RE: Glottal stop languages

From: Philippe Verdy (
Date: Fri May 30 2008 - 17:14:34 CDT

  • Next message: Mark Leisher: "CSets 2.1 released" wrote:
    > "André Szabolcs Szelp" <> wrote on 05/30/2008 02:40:15
    > > While "usual" letters (q, etc.) do arguably have nothing to do with
    > > your research, Karl's proposal of adding the period-designated
    > > glottals does seem to make sense, as it's a related convention as in
    > > using punctuation mark(s) for glottals.
    > yes. if nothing else, it's very interesting! People have done some wierd
    things to represent glottals!

    Not just glottals, but various consonnants unpronouncable in usual European
    languages written with the Latin script, and not even approximated but kept
    mute. This also concerns other sounds like clicks.
    But even with pronouncable consonnants various orthographies are used, look
    for example:
    q, qu, kh, x, gh, ch, gu, c'h, r, rr, rrh, rh, j, zh, l·l, dl, ll, lh, ...
    The orthography is largely influenced by the phonology, i.e. the perception
    of sounds considered as "equivalent" in each language, but certainly not by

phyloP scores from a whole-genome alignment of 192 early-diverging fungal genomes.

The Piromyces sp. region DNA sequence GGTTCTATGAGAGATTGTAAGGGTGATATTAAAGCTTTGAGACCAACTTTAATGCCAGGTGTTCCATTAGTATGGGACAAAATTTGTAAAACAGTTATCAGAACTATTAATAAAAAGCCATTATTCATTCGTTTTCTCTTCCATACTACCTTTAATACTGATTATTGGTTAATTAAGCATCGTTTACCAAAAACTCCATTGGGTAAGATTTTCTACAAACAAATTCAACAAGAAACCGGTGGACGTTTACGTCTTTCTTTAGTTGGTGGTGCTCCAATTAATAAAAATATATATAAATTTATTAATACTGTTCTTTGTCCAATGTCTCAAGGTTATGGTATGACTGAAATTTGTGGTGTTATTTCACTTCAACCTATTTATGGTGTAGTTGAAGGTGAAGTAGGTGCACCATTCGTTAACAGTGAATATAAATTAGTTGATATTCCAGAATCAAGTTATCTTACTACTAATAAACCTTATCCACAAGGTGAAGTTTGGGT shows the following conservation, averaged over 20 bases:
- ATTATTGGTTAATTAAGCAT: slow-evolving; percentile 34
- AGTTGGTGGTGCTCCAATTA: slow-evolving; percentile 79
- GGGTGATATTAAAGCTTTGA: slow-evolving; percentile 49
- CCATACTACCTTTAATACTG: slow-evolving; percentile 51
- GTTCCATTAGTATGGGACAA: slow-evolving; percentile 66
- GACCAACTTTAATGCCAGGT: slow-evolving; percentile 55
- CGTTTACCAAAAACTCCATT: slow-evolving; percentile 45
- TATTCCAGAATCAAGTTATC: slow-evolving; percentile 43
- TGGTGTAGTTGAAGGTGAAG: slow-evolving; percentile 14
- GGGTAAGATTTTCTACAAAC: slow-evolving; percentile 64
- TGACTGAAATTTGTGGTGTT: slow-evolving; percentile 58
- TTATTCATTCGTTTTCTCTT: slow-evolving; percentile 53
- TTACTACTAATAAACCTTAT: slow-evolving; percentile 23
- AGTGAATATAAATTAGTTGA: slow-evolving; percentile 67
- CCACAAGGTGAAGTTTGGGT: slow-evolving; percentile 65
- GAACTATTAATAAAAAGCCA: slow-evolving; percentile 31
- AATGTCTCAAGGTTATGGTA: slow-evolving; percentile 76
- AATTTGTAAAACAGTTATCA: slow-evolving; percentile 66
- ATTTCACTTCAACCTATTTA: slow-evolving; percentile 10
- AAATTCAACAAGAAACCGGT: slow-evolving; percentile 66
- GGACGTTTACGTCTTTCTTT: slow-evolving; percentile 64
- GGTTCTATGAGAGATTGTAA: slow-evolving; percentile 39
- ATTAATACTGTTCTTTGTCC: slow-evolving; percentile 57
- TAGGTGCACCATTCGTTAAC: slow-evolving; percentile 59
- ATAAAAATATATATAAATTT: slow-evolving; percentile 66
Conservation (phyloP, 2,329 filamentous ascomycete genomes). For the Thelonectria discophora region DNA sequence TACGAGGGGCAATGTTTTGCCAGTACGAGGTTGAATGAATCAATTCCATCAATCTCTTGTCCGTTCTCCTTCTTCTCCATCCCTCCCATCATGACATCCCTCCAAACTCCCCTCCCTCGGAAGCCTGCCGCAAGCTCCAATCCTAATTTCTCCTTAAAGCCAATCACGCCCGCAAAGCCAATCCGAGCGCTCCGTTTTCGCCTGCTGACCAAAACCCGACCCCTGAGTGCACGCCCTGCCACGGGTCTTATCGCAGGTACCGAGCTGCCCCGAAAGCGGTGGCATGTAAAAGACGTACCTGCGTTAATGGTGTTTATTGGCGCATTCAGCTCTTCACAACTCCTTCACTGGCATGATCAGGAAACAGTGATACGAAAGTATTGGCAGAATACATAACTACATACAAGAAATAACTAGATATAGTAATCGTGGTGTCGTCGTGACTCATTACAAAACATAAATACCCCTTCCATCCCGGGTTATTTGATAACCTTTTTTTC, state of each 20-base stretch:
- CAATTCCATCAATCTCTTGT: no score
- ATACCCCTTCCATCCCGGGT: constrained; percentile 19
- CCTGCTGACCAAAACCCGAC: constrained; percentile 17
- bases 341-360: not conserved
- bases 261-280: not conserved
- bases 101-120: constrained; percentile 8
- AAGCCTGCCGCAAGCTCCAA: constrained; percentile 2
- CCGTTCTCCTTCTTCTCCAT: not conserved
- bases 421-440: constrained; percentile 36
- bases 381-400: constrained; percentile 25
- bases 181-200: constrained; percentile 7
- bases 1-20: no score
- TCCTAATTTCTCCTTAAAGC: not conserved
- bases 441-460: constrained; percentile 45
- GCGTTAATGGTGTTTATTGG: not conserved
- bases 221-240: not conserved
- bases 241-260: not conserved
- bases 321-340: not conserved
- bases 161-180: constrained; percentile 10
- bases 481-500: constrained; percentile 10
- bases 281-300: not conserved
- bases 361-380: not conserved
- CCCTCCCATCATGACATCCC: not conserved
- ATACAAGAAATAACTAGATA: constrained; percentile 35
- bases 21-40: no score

phonetics (because most languages have various accents and phonetic
    realizations of the "same" letters).
    A good news is that most languages have also made evolutions to their
    orthographies, in order to adapt either to the evolution of the phonology,
    to the growing borrowed words from foreign languages, the influence of other
    dominant languages, or to technical limitations.
    At least thetechnical limitations that were experienced in the early day of
    evolution to computing environments or even mechanical typesetting, are
    starting to disappear. The ambiguous use of punctuation will not get the
    favor of the public that are more aware of the existence of other better
    characters that are already supported; the bad news is that such evolution
    is progressive and takes considerable time in comparison to the development
    cycles in the computing industry that constantly generates huge amount of
    already encoded texts (that no one is really willing to convert now).

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